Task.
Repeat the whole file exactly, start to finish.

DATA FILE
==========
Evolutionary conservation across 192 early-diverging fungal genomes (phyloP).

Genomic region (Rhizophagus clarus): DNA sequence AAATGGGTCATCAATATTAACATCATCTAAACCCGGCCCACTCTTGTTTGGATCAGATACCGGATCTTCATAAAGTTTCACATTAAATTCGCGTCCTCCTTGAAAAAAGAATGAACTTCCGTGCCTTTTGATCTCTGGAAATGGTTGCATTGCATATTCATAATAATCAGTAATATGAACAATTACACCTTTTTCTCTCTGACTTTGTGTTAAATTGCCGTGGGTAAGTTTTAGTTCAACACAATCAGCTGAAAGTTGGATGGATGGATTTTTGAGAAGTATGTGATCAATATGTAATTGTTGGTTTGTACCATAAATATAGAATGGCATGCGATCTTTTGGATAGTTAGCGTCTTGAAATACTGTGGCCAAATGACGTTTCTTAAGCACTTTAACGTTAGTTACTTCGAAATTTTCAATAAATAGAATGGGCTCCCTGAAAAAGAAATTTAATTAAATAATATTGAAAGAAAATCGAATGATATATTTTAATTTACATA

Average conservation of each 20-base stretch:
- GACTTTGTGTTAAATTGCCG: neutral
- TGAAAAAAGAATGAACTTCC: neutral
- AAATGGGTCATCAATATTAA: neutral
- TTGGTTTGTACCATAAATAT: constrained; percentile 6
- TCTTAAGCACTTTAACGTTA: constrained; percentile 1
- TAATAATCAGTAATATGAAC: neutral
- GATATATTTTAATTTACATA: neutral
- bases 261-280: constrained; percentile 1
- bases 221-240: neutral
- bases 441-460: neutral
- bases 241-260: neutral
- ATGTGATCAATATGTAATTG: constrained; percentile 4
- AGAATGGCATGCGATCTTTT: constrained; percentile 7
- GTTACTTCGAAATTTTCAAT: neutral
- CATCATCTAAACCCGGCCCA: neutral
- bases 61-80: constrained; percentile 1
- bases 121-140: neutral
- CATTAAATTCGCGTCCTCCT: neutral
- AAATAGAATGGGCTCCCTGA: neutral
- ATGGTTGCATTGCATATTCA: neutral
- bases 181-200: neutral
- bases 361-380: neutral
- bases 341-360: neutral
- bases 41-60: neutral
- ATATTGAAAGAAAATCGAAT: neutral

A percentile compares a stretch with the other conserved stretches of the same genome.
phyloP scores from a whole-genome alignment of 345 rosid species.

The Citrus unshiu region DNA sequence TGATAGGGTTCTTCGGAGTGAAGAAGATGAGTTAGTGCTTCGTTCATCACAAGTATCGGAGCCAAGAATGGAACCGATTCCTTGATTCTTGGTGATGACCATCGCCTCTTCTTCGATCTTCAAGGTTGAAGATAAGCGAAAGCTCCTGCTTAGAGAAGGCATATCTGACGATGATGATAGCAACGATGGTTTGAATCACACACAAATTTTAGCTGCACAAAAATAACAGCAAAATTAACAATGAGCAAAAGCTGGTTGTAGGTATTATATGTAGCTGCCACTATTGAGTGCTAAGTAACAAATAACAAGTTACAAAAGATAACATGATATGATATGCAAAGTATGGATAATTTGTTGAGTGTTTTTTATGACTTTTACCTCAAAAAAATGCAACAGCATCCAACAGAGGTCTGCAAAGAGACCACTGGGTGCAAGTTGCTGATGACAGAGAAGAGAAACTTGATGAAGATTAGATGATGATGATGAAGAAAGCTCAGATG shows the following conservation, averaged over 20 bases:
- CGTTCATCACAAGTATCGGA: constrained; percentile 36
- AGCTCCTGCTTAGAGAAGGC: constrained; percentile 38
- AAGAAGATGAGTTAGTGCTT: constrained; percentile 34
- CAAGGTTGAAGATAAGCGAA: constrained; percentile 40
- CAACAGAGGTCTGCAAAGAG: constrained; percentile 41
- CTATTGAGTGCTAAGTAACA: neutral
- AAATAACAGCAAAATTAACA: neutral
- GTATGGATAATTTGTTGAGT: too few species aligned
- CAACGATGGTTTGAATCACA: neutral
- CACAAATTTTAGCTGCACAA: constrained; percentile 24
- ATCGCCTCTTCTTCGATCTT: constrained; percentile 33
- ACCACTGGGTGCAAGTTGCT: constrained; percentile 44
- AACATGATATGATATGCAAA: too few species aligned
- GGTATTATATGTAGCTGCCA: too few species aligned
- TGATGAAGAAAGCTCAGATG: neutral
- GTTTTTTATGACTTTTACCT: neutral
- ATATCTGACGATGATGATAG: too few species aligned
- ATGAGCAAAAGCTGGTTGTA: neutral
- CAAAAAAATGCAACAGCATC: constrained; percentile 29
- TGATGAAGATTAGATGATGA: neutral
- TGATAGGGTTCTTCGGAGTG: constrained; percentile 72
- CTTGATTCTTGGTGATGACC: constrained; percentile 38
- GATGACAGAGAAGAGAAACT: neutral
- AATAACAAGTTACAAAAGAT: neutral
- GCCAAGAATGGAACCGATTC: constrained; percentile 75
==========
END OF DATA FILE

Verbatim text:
Evolutionary conservation across 192 early-diverging fungal genomes (phyloP).

Genomic region (Rhizophagus clarus): DNA sequence AAATGGGTCATCAATATTAACATCATCTAAACCCGGCCCACTCTTGTTTGGATCAGATACCGGATCTTCATAAAGTTTCACATTAAATTCGCGTCCTCCTTGAAAAAAGAATGAACTTCCGTGCCTTTTGATCTCTGGAAATGGTTGCATTGCATATTCATAATAATCAGTAATATGAACAATTACACCTTTTTCTCTCTGACTTTGTGTTAAATTGCCGTGGGTAAGTTTTAGTTCAACACAATCAGCTGAAAGTTGGATGGATGGATTTTTGAGAAGTATGTGATCAATATGTAATTGTTGGTTTGTACCATAAATATAGAATGGCATGCGATCTTTTGGATAGTTAGCGTCTTGAAATACTGTGGCCAAATGACGTTTCTTAAGCACTTTAACGTTAGTTACTTCGAAATTTTCAATAAATAGAATGGGCTCCCTGAAAAAGAAATTTAATTAAATAATATTGAAAGAAAATCGAATGATATATTTTAATTTACATA

Average conservation of each 20-base stretch:
- GACTTTGTGTTAAATTGCCG: neutral
- TGAAAAAAGAATGAACTTCC: neutral
- AAATGGGTCATCAATATTAA: neutral
- TTGGTTTGTACCATAAATAT: constrained; percentile 6
- TCTTAAGCACTTTAACGTTA: constrained; percentile 1
- TAATAATCAGTAATATGAAC: neutral
- GATATATTTTAATTTACATA: neutral
- bases 261-280: constrained; percentile 1
- bases 221-240: neutral
- bases 441-460: neutral
- bases 241-260: neutral
- ATGTGATCAATATGTAATTG: constrained; percentile 4
- AGAATGGCATGCGATCTTTT: constrained; percentile 7
- GTTACTTCGAAATTTTCAAT: neutral
- CATCATCTAAACCCGGCCCA: neutral
- bases 61-80: constrained; percentile 1
- bases 121-140: neutral
- CATTAAATTCGCGTCCTCCT: neutral
- AAATAGAATGGGCTCCCTGA: neutral
- ATGGTTGCATTGCATATTCA: neutral
- bases 181-200: neutral
- bases 361-380: neutral
- bases 341-360: neutral
- bases 41-60: neutral
- ATATTGAAAGAAAATCGAAT: neutral

A percentile compares a stretch with the other conserved stretches of the same genome.
phyloP scores from a whole-genome alignment of 345 rosid species.

The Citrus unshiu region DNA sequence TGATAGGGTTCTTCGGAGTGAAGAAGATGAGTTAGTGCTTCGTTCATCACAAGTATCGGAGCCAAGAATGGAACCGATTCCTTGATTCTTGGTGATGACCATCGCCTCTTCTTCGATCTTCAAGGTTGAAGATAAGCGAAAGCTCCTGCTTAGAGAAGGCATATCTGACGATGATGATAGCAACGATGGTTTGAATCACACACAAATTTTAGCTGCACAAAAATAACAGCAAAATTAACAATGAGCAAAAGCTGGTTGTAGGTATTATATGTAGCTGCCACTATTGAGTGCTAAGTAACAAATAACAAGTTACAAAAGATAACATGATATGATATGCAAAGTATGGATAATTTGTTGAGTGTTTTTTATGACTTTTACCTCAAAAAAATGCAACAGCATCCAACAGAGGTCTGCAAAGAGACCACTGGGTGCAAGTTGCTGATGACAGAGAAGAGAAACTTGATGAAGATTAGATGATGATGATGAAGAAAGCTCAGATG shows the following conservation, averaged over 20 bases:
- CGTTCATCACAAGTATCGGA: constrained; percentile 36
- AGCTCCTGCTTAGAGAAGGC: constrained; percentile 38
- AAGAAGATGAGTTAGTGCTT: constrained; percentile 34
- CAAGGTTGAAGATAAGCGAA: constrained; percentile 40
- CAACAGAGGTCTGCAAAGAG: constrained; percentile 41
- CTATTGAGTGCTAAGTAACA: neutral
- AAATAACAGCAAAATTAACA: neutral
- GTATGGATAATTTGTTGAGT: too few species aligned
- CAACGATGGTTTGAATCACA: neutral
- CACAAATTTTAGCTGCACAA: constrained; percentile 24
- ATCGCCTCTTCTTCGATCTT: constrained; percentile 33
- ACCACTGGGTGCAAGTTGCT: constrained; percentile 44
- AACATGATATGATATGCAAA: too few species aligned
- GGTATTATATGTAGCTGCCA: too few species aligned
- TGATGAAGAAAGCTCAGATG: neutral
- GTTTTTTATGACTTTTACCT: neutral
- ATATCTGACGATGATGATAG: too few species aligned
- ATGAGCAAAAGCTGGTTGTA: neutral
- CAAAAAAATGCAACAGCATC: constrained; percentile 29
- TGATGAAGATTAGATGATGA: neutral
- TGATAGGGTTCTTCGGAGTG: constrained; percentile 72
- CTTGATTCTTGGTGATGACC: constrained; percentile 38
- GATGACAGAGAAGAGAAACT: neutral
- AATAACAAGTTACAAAAGAT: neutral
- GCCAAGAATGGAACCGATTC: constrained; percentile 75